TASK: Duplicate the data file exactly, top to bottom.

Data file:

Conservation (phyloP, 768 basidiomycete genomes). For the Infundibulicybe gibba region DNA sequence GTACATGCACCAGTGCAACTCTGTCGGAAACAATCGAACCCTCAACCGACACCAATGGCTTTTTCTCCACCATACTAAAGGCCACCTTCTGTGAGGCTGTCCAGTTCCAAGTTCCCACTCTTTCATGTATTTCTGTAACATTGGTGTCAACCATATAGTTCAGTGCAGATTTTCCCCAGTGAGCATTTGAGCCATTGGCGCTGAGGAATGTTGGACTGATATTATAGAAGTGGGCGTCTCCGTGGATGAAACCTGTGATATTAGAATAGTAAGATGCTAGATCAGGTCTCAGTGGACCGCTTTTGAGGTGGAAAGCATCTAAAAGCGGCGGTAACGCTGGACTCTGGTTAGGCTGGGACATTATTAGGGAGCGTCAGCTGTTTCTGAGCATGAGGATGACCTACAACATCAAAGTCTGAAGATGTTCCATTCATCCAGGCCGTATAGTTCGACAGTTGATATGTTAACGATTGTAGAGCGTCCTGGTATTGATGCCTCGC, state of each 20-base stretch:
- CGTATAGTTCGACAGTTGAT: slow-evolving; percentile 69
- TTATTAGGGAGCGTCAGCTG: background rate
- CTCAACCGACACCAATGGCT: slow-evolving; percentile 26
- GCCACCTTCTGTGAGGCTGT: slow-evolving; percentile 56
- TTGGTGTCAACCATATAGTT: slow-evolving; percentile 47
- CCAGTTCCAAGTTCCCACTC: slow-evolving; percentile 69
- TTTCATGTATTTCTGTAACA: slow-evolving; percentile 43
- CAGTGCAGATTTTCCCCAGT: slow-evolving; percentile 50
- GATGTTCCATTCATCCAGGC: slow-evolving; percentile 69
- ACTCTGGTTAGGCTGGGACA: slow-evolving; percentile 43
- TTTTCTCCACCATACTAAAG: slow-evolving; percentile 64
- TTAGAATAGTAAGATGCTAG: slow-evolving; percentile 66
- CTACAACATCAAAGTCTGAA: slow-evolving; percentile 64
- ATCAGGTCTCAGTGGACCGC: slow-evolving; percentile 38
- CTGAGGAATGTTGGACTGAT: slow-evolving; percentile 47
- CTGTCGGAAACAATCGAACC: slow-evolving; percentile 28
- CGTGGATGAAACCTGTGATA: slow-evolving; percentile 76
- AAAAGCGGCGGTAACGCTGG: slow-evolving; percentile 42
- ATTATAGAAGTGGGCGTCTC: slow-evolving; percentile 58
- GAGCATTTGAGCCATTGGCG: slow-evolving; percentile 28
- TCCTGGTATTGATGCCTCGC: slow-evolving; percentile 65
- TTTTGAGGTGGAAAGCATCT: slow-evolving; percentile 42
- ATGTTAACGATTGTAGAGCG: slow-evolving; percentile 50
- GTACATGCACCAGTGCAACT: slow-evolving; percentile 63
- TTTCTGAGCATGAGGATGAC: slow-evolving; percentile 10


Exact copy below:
Conservation (phyloP, 768 basidiomycete genomes). For the Infundibulicybe gibba region DNA sequence GTACATGCACCAGTGCAACTCTGTCGGAAACAATCGAACCCTCAACCGACACCAATGGCTTTTTCTCCACCATACTAAAGGCCACCTTCTGTGAGGCTGTCCAGTTCCAAGTTCCCACTCTTTCATGTATTTCTGTAACATTGGTGTCAACCATATAGTTCAGTGCAGATTTTCCCCAGTGAGCATTTGAGCCATTGGCGCTGAGGAATGTTGGACTGATATTATAGAAGTGGGCGTCTCCGTGGATGAAACCTGTGATATTAGAATAGTAAGATGCTAGATCAGGTCTCAGTGGACCGCTTTTGAGGTGGAAAGCATCTAAAAGCGGCGGTAACGCTGGACTCTGGTTAGGCTGGGACATTATTAGGGAGCGTCAGCTGTTTCTGAGCATGAGGATGACCTACAACATCAAAGTCTGAAGATGTTCCATTCATCCAGGCCGTATAGTTCGACAGTTGATATGTTAACGATTGTAGAGCGTCCTGGTATTGATGCCTCGC, state of each 20-base stretch:
- CGTATAGTTCGACAGTTGAT: slow-evolving; percentile 69
- TTATTAGGGAGCGTCAGCTG: background rate
- CTCAACCGACACCAATGGCT: slow-evolving; percentile 26
- GCCACCTTCTGTGAGGCTGT: slow-evolving; percentile 56
- TTGGTGTCAACCATATAGTT: slow-evolving; percentile 47
- CCAGTTCCAAGTTCCCACTC: slow-evolving; percentile 69
- TTTCATGTATTTCTGTAACA: slow-evolving; percentile 43
- CAGTGCAGATTTTCCCCAGT: slow-evolving; percentile 50
- GATGTTCCATTCATCCAGGC: slow-evolving; percentile 69
- ACTCTGGTTAGGCTGGGACA: slow-evolving; percentile 43
- TTTTCTCCACCATACTAAAG: slow-evolving; percentile 64
- TTAGAATAGTAAGATGCTAG: slow-evolving; percentile 66
- CTACAACATCAAAGTCTGAA: slow-evolving; percentile 64
- ATCAGGTCTCAGTGGACCGC: slow-evolving; percentile 38
- CTGAGGAATGTTGGACTGAT: slow-evolving; percentile 47
- CTGTCGGAAACAATCGAACC: slow-evolving; percentile 28
- CGTGGATGAAACCTGTGATA: slow-evolving; percentile 76
- AAAAGCGGCGGTAACGCTGG: slow-evolving; percentile 42
- ATTATAGAAGTGGGCGTCTC: slow-evolving; percentile 58
- GAGCATTTGAGCCATTGGCG: slow-evolving; percentile 28
- TCCTGGTATTGATGCCTCGC: slow-evolving; percentile 65
- TTTTGAGGTGGAAAGCATCT: slow-evolving; percentile 42
- ATGTTAACGATTGTAGAGCG: slow-evolving; percentile 50
- GTACATGCACCAGTGCAACT: slow-evolving; percentile 63
- TTTCTGAGCATGAGGATGAC: slow-evolving; percentile 10